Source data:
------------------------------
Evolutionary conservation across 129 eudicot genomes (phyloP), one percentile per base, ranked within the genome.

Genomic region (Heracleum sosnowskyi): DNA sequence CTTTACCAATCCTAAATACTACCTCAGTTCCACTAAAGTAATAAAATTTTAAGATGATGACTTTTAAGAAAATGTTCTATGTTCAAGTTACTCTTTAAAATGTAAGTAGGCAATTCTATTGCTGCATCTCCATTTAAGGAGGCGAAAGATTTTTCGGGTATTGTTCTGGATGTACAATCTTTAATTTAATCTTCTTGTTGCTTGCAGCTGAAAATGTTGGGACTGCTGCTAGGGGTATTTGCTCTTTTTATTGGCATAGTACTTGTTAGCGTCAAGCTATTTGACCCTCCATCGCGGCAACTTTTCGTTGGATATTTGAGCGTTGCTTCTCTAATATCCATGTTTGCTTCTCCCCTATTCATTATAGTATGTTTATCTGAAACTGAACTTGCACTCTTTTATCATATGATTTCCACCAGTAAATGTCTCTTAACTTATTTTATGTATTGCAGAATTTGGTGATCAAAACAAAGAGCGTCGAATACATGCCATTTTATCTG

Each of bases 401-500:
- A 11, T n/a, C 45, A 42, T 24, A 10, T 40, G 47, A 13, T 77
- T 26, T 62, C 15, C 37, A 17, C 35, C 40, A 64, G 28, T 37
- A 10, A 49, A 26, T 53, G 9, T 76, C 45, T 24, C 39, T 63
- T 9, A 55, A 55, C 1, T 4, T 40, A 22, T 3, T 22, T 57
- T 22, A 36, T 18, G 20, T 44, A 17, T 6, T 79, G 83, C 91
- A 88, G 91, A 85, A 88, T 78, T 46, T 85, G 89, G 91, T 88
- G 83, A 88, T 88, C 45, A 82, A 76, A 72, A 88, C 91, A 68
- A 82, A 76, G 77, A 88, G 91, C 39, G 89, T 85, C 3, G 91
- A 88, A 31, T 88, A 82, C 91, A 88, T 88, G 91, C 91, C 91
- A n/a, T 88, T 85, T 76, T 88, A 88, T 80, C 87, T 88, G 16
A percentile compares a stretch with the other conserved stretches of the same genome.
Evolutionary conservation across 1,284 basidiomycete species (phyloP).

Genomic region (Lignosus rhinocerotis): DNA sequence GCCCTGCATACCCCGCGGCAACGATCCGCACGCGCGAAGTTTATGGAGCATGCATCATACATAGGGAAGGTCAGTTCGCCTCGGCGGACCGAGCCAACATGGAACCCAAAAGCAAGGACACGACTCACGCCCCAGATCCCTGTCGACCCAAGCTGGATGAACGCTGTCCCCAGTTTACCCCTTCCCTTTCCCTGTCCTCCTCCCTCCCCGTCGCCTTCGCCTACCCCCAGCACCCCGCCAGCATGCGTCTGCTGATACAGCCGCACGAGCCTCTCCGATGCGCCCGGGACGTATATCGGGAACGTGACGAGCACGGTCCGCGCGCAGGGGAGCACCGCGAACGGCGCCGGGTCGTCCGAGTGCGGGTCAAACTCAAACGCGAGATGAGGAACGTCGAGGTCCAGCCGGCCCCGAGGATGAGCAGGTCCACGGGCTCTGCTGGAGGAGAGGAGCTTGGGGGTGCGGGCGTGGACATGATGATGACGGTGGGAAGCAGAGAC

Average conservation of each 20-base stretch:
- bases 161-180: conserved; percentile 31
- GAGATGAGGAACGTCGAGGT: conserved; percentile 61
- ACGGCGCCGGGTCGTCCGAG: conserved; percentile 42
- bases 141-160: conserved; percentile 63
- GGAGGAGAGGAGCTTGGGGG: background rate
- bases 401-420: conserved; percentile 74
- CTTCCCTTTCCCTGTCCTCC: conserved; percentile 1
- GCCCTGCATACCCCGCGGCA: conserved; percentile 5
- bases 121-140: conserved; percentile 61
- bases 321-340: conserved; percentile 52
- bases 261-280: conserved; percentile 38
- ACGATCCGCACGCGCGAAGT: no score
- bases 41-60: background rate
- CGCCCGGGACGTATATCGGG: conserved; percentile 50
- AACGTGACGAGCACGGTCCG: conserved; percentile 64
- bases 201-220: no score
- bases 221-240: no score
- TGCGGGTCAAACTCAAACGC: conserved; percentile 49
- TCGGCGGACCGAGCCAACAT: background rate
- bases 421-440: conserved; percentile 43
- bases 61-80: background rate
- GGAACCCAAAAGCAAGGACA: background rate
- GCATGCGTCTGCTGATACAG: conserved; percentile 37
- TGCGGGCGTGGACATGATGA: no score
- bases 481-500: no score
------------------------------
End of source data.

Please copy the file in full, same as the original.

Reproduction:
Evolutionary conservation across 129 eudicot genomes (phyloP), one percentile per base, ranked within the genome.

Genomic region (Heracleum sosnowskyi): DNA sequence CTTTACCAATCCTAAATACTACCTCAGTTCCACTAAAGTAATAAAATTTTAAGATGATGACTTTTAAGAAAATGTTCTATGTTCAAGTTACTCTTTAAAATGTAAGTAGGCAATTCTATTGCTGCATCTCCATTTAAGGAGGCGAAAGATTTTTCGGGTATTGTTCTGGATGTACAATCTTTAATTTAATCTTCTTGTTGCTTGCAGCTGAAAATGTTGGGACTGCTGCTAGGGGTATTTGCTCTTTTTATTGGCATAGTACTTGTTAGCGTCAAGCTATTTGACCCTCCATCGCGGCAACTTTTCGTTGGATATTTGAGCGTTGCTTCTCTAATATCCATGTTTGCTTCTCCCCTATTCATTATAGTATGTTTATCTGAAACTGAACTTGCACTCTTTTATCATATGATTTCCACCAGTAAATGTCTCTTAACTTATTTTATGTATTGCAGAATTTGGTGATCAAAACAAAGAGCGTCGAATACATGCCATTTTATCTG

Each of bases 401-500:
- A 11, T n/a, C 45, A 42, T 24, A 10, T 40, G 47, A 13, T 77
- T 26, T 62, C 15, C 37, A 17, C 35, C 40, A 64, G 28, T 37
- A 10, A 49, A 26, T 53, G 9, T 76, C 45, T 24, C 39, T 63
- T 9, A 55, A 55, C 1, T 4, T 40, A 22, T 3, T 22, T 57
- T 22, A 36, T 18, G 20, T 44, A 17, T 6, T 79, G 83, C 91
- A 88, G 91, A 85, A 88, T 78, T 46, T 85, G 89, G 91, T 88
- G 83, A 88, T 88, C 45, A 82, A 76, A 72, A 88, C 91, A 68
- A 82, A 76, G 77, A 88, G 91, C 39, G 89, T 85, C 3, G 91
- A 88, A 31, T 88, A 82, C 91, A 88, T 88, G 91, C 91, C 91
- A n/a, T 88, T 85, T 76, T 88, A 88, T 80, C 87, T 88, G 16
A percentile compares a stretch with the other conserved stretches of the same genome.
Evolutionary conservation across 1,284 basidiomycete species (phyloP).

Genomic region (Lignosus rhinocerotis): DNA sequence GCCCTGCATACCCCGCGGCAACGATCCGCACGCGCGAAGTTTATGGAGCATGCATCATACATAGGGAAGGTCAGTTCGCCTCGGCGGACCGAGCCAACATGGAACCCAAAAGCAAGGACACGACTCACGCCCCAGATCCCTGTCGACCCAAGCTGGATGAACGCTGTCCCCAGTTTACCCCTTCCCTTTCCCTGTCCTCCTCCCTCCCCGTCGCCTTCGCCTACCCCCAGCACCCCGCCAGCATGCGTCTGCTGATACAGCCGCACGAGCCTCTCCGATGCGCCCGGGACGTATATCGGGAACGTGACGAGCACGGTCCGCGCGCAGGGGAGCACCGCGAACGGCGCCGGGTCGTCCGAGTGCGGGTCAAACTCAAACGCGAGATGAGGAACGTCGAGGTCCAGCCGGCCCCGAGGATGAGCAGGTCCACGGGCTCTGCTGGAGGAGAGGAGCTTGGGGGTGCGGGCGTGGACATGATGATGACGGTGGGAAGCAGAGAC

Average conservation of each 20-base stretch:
- bases 161-180: conserved; percentile 31
- GAGATGAGGAACGTCGAGGT: conserved; percentile 61
- ACGGCGCCGGGTCGTCCGAG: conserved; percentile 42
- bases 141-160: conserved; percentile 63
- GGAGGAGAGGAGCTTGGGGG: background rate
- bases 401-420: conserved; percentile 74
- CTTCCCTTTCCCTGTCCTCC: conserved; percentile 1
- GCCCTGCATACCCCGCGGCA: conserved; percentile 5
- bases 121-140: conserved; percentile 61
- bases 321-340: conserved; percentile 52
- bases 261-280: conserved; percentile 38
- ACGATCCGCACGCGCGAAGT: no score
- bases 41-60: background rate
- CGCCCGGGACGTATATCGGG: conserved; percentile 50
- AACGTGACGAGCACGGTCCG: conserved; percentile 64
- bases 201-220: no score
- bases 221-240: no score
- TGCGGGTCAAACTCAAACGC: conserved; percentile 49
- TCGGCGGACCGAGCCAACAT: background rate
- bases 421-440: conserved; percentile 43
- bases 61-80: background rate
- GGAACCCAAAAGCAAGGACA: background rate
- GCATGCGTCTGCTGATACAG: conserved; percentile 37
- TGCGGGCGTGGACATGATGA: no score
- bases 481-500: no score